Painting has always played a Part in My Life- ArtAttack Interviews Christian De Wulf.

ArtAttack‘s next The Other Art Fair artist interview is particularly unique and will undoubtedly capture attention due to artist Christian De Wulf‘s original trade, psychotherapy. De Wulf uses this background extensively in his creative process, interpreting his understanding of the psyche into imaginative pieces of art work.

The Belgium-born artist believes that the underlying psyche of an individual is not easy to determine and in his work, looks at what happens if you magnify those inner-most thoughts, emotions and feelings.

Personally, what I find most interesting about De Wulf is that he is not just an artist/art lover, but works alongside seemingly non-art related personal interests to create his works. Of course, his collections resonate in modern society due to the extensive connection between art and therapy and the contemporary use of art therapy. 

What first appears quite simple — acrylic paint and canvas — involves a great deal more than meets the eye and we are delighted to share this with you.

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ArtAttack: How did you become involved in creating art and how did your journey with abstract painting [specifically] start?

Christian De Wulf: From what I can see, I have always used painting and art as a form of joy and self-expression, even as a kid.  It all started at the age of 12 by winning a painting competition, which involved all the schools of Brussels. Painting specifically has always played a part in my life, by painting portraiture of my family and friends, which became very quickly abstract. Abstract gave me the possibility to reflect certain concepts and emotions that I wished to voice.  With the ‘Reverie‘ series, my work took a new direction; the search of new materials made it possible to incorporate the multi-dimensional elements of all painting.  I began to explore how the canvas itself can be used as a medium in a new way, or how an artist can manipulate the frame of a painting and thereby the frame of vision.

AA: I have noticed a large portion of your works have an impasto element to them. Is there a particular reason or artistic meaning for the added texture?

CDW: The works make a lot of use of the impasto technique but also the unique technique of the application of a special foam to make the canvas 3-dimensional.  The technique is the very message of the works.  It is my ambition to speak the unspoken, to show the invisible, to open up the hidden, to unlock the enclosed and thus to turn emotions into visual structures. The technique allows me to landscape human emotion on the canvas. These paintings can be read as mind maps loaded with meaning and emotion and in a certain way they are the sum of the human experience: valleys of calm and peace to mountains of rage. Emotion wins over ratio. The painting becomes a sculpture.  The technique is a fundamental part of the meaning of the works.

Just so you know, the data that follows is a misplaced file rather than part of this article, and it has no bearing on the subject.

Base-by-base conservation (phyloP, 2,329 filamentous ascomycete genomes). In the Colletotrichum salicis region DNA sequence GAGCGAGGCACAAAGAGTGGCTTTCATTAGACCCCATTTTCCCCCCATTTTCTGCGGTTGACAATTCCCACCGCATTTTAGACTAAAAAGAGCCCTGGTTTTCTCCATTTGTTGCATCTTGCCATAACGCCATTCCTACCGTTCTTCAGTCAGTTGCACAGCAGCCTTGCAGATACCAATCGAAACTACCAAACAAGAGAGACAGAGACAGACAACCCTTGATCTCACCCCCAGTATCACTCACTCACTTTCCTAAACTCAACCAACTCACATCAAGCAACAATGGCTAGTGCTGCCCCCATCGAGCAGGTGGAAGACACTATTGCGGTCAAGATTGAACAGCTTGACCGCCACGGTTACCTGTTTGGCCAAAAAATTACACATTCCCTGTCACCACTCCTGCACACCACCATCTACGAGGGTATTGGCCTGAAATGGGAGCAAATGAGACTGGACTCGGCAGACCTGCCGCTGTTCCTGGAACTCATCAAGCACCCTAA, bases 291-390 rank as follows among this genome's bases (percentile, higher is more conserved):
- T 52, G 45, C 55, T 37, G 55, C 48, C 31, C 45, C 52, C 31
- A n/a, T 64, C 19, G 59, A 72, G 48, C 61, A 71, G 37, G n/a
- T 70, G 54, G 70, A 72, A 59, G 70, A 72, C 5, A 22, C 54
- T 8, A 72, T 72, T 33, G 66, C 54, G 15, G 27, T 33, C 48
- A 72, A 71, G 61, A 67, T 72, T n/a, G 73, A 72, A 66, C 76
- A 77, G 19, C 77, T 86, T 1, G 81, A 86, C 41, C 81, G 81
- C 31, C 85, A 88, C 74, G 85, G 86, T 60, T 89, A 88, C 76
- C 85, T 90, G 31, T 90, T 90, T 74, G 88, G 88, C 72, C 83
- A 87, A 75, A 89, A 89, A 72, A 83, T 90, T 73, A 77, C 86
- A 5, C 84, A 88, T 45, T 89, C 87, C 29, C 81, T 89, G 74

AA: Have you experimented with other genres of art aside from painting?

CDW: I also enjoy photography and print making. Maybe in a next stage I’ll try to incorporate them in the work I make now.

AA: What is it about ones psyche that interests you?

CDW: I am also still practicing psychotherapist. (Not as much as before, just enough to keep my mind stretched). As such, the way that people create and express emotions as a result of their experiences is a daily part of what I think about.  I meet many different people with a range of issues.  The way in which people express or hide their emotions and the decisions that lead to such expression are fascinating.  One of the chief areas of interest for me is how people internalise the normative experience and how that may clash with what their true desires and thoughts are.  How people interact according to social norms or family norms and when they depart from them is very interesting.

AA: Do you observe people to create your views or do you interview them – what sort of process do you use to achieve your interpretations?

CDW: I use a lot of my own experiences and my psychotherapy work to inform my painting. It all starts with a sentence, a word, an expression, a quote, referring to a certain context. Then the image reveals itself, in my mind. The rest is labor, making sketches, studies, etc….till the final result.

AA: Have you got any future projects/plans line up that you can share with us?

CDW: I have two gallery shows coming up at Gallerie 1831 in Paris (May and September).  I will also be participating at the Rotterdam International Art Fair (September), The Accessible Art Fair in Brussels (September). The Affordable Art Fair in Amsterdam (October), and finally, my work will be displayed at the MVVO Art Fair at The National Arts Club in New York in November.

-Charlotte Webber

For more on Christian De Wulf, visit his WEBSITE.

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